Subsequently, Williams singles out for discussion Raphael’s devotional works and portraits. His discussion of the former is especially interesting, for here he attempts to reconfigure the position of the Renaissance in relation to medieval art. He takes particular aim at the supposedly superior authenticity of medieval image making, an idea that began with John Ruskin. Seeing the emphasis on sensuous immediacy and the extra-rational power of images as part of an elaborate justification of modern commodity fetishism, he thinks that our valuation of medieval art is uncritical and suspect. In Williams’s view, one reason for the continued prevalence of such beliefs is Hans Belting. In his Likeness and Presence (University of Chicago Press, 1993), Belting argued for the iconic function of so many medieval images, while essentially claiming that Renaissance religious art, being more about artistry than devotional function, was insincere by comparison. Whereas some scholars, working in Belting’s wake, have argued that Renaissance religious images have much more in common with their medieval precursors than Belting allowed, Williams defines them rather differently. In confessing the ultimate inadequacy of images to the idea of the divine (by referring to an infinite set of possibilities from which the particular rendition was selected), Raphael’s devotional works, in Williams’s view, are poetic prayers, where artistic and religious content reinforce each other. Williams thus finds company in much recent scholarship, while showing a way beyond the notion that, once the sacred image was no longer a substitute for a venerated original, it could not effectively evoke its prototype.
Having discussed Raphael’s systematicity and decorum, Williams turns to Raphael’s putative invention of a new collaborative process that Williams argues amounts to a rationalization of labor. He considers Vasari’s account of Raphael’s nurturing relationship with the artists in his workshop and compares it to other written evidence and what we today can visually discern from drawings and paintings. In a period of unprecedented conglomeration of workshop labor and alienation of those who did much of the work (artistic and otherwise), Raphael sought in his own workshop to foster an environment where everyone benefited from each other’s input, according to his own talents. Overall, Williams sees Raphael’s approach as more “rational” (and thus more “liberal” in efficiency and productiveness) than previous workshop situations where the controlling artist had less interest in community and collaboration. There is some tension in this argument: while Williams criticizes contemporary commodity fetishism, he is also at pains to show Raphael’s alignment with modern methods of production and conglomeration. However, by attempting to demonstrate that Raphael viewed his painting not as an object for delectation but in terms of its labor value, Williams describes Raphael’s practice as embodying some aspects of the modern critique of artistic genius (Williams evokes both Marcel Duchamp and Andy Warhol elsewhere in the book). He also relates Raphael’s collaborative efforts to an ethics of personal action.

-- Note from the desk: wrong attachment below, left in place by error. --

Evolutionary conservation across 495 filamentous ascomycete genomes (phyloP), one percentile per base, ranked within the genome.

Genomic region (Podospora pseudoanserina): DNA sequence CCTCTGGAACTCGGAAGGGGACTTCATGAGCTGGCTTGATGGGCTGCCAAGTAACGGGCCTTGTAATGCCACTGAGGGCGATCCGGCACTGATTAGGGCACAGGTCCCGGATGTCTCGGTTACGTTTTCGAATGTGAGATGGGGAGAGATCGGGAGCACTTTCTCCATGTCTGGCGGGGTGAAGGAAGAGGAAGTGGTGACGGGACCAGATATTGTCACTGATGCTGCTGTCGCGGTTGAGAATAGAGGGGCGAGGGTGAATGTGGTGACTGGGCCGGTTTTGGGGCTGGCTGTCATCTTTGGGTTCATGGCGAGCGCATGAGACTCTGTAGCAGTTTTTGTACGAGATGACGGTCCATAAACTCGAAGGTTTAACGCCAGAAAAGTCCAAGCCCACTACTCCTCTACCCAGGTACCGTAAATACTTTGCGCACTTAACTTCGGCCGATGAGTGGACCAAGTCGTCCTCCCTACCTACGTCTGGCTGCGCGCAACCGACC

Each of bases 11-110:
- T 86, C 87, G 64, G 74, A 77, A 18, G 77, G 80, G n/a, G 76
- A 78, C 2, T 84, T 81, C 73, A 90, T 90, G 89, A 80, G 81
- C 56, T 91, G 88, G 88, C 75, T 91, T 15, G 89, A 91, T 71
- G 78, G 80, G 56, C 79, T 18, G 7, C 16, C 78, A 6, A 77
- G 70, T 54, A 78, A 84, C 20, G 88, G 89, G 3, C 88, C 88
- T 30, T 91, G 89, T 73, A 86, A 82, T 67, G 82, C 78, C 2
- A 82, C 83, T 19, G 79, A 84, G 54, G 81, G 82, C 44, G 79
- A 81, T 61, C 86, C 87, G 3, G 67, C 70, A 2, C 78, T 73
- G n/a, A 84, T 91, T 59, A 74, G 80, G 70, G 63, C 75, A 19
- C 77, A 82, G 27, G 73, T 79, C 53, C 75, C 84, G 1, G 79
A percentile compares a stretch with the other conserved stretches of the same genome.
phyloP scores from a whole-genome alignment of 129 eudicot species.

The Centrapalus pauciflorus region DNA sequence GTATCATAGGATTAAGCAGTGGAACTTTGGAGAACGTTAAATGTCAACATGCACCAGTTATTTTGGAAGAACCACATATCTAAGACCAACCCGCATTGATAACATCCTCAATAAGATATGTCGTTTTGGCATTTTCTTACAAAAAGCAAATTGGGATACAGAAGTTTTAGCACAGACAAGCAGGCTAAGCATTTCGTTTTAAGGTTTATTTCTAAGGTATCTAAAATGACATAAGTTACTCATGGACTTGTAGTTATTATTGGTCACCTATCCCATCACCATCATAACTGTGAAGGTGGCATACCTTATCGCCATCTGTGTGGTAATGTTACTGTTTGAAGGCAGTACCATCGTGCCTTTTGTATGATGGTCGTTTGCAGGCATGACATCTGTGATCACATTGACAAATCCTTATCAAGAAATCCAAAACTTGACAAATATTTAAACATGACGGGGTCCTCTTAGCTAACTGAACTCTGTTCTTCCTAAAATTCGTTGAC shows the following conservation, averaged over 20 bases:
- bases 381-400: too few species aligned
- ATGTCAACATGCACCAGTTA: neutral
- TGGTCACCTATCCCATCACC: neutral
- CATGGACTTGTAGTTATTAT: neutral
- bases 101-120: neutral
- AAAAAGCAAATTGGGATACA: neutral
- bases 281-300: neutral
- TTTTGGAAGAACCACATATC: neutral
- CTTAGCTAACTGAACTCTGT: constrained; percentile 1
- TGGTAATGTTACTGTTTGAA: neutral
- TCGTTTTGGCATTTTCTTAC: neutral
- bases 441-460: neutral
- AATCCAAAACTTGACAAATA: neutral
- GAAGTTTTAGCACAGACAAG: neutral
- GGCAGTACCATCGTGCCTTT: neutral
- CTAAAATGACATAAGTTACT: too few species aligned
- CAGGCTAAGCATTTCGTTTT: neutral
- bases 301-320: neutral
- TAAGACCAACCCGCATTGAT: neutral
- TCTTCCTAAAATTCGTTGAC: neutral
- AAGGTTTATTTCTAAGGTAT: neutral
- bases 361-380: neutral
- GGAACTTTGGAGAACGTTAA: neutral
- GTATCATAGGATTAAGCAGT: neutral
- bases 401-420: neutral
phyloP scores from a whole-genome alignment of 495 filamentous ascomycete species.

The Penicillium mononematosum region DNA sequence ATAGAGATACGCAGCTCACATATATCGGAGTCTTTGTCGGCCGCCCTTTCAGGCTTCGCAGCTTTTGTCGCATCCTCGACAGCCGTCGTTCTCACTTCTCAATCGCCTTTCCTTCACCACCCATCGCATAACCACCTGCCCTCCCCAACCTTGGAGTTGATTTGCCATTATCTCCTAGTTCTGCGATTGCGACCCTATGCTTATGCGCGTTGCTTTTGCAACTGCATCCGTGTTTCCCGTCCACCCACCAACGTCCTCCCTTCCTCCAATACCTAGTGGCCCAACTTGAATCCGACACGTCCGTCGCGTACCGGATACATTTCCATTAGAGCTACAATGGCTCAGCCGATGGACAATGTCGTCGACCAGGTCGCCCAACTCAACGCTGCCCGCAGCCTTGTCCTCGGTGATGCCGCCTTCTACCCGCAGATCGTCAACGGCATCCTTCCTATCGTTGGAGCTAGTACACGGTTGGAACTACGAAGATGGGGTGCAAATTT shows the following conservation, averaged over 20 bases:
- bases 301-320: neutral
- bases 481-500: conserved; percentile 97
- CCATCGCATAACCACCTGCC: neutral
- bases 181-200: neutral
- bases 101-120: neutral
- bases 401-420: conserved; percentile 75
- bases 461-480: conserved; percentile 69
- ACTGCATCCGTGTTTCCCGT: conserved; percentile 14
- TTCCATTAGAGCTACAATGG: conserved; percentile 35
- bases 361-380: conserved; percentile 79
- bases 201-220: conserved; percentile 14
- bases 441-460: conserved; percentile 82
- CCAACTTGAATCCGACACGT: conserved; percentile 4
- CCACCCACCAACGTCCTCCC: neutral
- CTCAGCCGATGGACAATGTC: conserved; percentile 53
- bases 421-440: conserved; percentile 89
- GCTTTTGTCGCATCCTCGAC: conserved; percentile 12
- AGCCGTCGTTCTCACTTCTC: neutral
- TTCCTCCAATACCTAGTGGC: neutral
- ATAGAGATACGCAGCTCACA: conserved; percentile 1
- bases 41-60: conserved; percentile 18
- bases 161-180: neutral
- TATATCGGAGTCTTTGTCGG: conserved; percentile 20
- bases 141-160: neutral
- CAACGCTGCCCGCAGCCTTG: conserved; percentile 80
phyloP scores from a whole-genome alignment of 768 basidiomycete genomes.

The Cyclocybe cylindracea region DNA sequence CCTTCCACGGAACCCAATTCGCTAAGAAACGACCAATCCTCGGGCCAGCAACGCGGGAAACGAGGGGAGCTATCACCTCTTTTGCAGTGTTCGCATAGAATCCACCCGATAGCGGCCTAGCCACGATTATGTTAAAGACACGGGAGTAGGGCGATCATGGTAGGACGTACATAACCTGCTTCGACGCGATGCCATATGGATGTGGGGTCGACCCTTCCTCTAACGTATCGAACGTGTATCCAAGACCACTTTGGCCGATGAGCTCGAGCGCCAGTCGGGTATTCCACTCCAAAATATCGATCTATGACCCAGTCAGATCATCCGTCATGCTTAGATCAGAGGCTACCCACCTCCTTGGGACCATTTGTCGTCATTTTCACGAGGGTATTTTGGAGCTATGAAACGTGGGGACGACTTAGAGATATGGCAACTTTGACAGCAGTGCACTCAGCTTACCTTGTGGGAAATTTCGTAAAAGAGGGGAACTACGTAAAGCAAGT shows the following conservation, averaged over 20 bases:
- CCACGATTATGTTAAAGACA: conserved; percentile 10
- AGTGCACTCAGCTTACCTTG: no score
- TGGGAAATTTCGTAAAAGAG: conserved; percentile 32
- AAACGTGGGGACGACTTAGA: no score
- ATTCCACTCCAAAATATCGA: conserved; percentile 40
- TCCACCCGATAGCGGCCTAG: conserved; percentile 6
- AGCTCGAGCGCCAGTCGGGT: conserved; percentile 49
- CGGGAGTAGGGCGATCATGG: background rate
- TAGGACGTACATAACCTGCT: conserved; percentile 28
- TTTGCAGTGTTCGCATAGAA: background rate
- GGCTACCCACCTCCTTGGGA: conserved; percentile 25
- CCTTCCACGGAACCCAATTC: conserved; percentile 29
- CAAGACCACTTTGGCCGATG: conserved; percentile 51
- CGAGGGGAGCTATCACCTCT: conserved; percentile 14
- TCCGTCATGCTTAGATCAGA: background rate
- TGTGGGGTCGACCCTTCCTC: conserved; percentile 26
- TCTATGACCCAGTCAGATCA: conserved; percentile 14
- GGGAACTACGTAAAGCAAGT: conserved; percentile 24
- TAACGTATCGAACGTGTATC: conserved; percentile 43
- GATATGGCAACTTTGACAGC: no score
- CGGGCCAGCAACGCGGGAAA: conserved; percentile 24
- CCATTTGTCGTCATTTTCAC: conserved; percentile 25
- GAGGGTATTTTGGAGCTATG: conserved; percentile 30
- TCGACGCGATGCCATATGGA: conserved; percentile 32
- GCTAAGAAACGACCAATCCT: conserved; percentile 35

This reader is attracted by Williams’s suggestion that Raphael’s pursuit of the discursivity of painting through systematicity and decorum added up to something more than it had for his forebears, that the artist’s judgment was so exquisite and replete that its very exercise amounted to a new approach, a real invention. But every reader of this book will have to make up his or her own mind about this and Williams’s other contentions. Indeed, although the book is often persuasive, it sometimes offers readings and analyses that generate as many questions as answers. Some readers may well decide that several of Williams’s arguments are difficult to accept, being matters of subjective judgment. After all, it is notoriously difficult to evaluate the relative truthfulness, beauty, or morality of paintings. And however much he grounds himself in period texts, Williams frequently discusses the “progress” of art in a way that blurs the boundary between historical and personal evaluation.
Art historians often have to tiptoe around the question of artistic quality even as that quality is essential to (or indeed the cause of) their underlying discussions. Williams inspires this observation because his book is so clearly generated by what might be described as the power of Raphael’s painting. But Williams’s book also accounts for a current reputational situation that cannot be considered as anything but perplexing: namely that Raphael, for centuries viewed as the greatest artist who ever lived, no longer enjoys anything like the wide esteem that he did in the past. I myself cannot think of an equivalent phenomenon in any other cultural domain. Whether one ultimately agrees with everything Williams says, he is surely right that this devaluation can only be explained by our failure to make sense of the full parameters of Raphael’s achievement, including his impact on later art. For now, this most original book represents the state of the problem.
Christian K. Kleinbub
Associate Professor and Chair of Graduate Studies, Department of History of Art, Ohio State University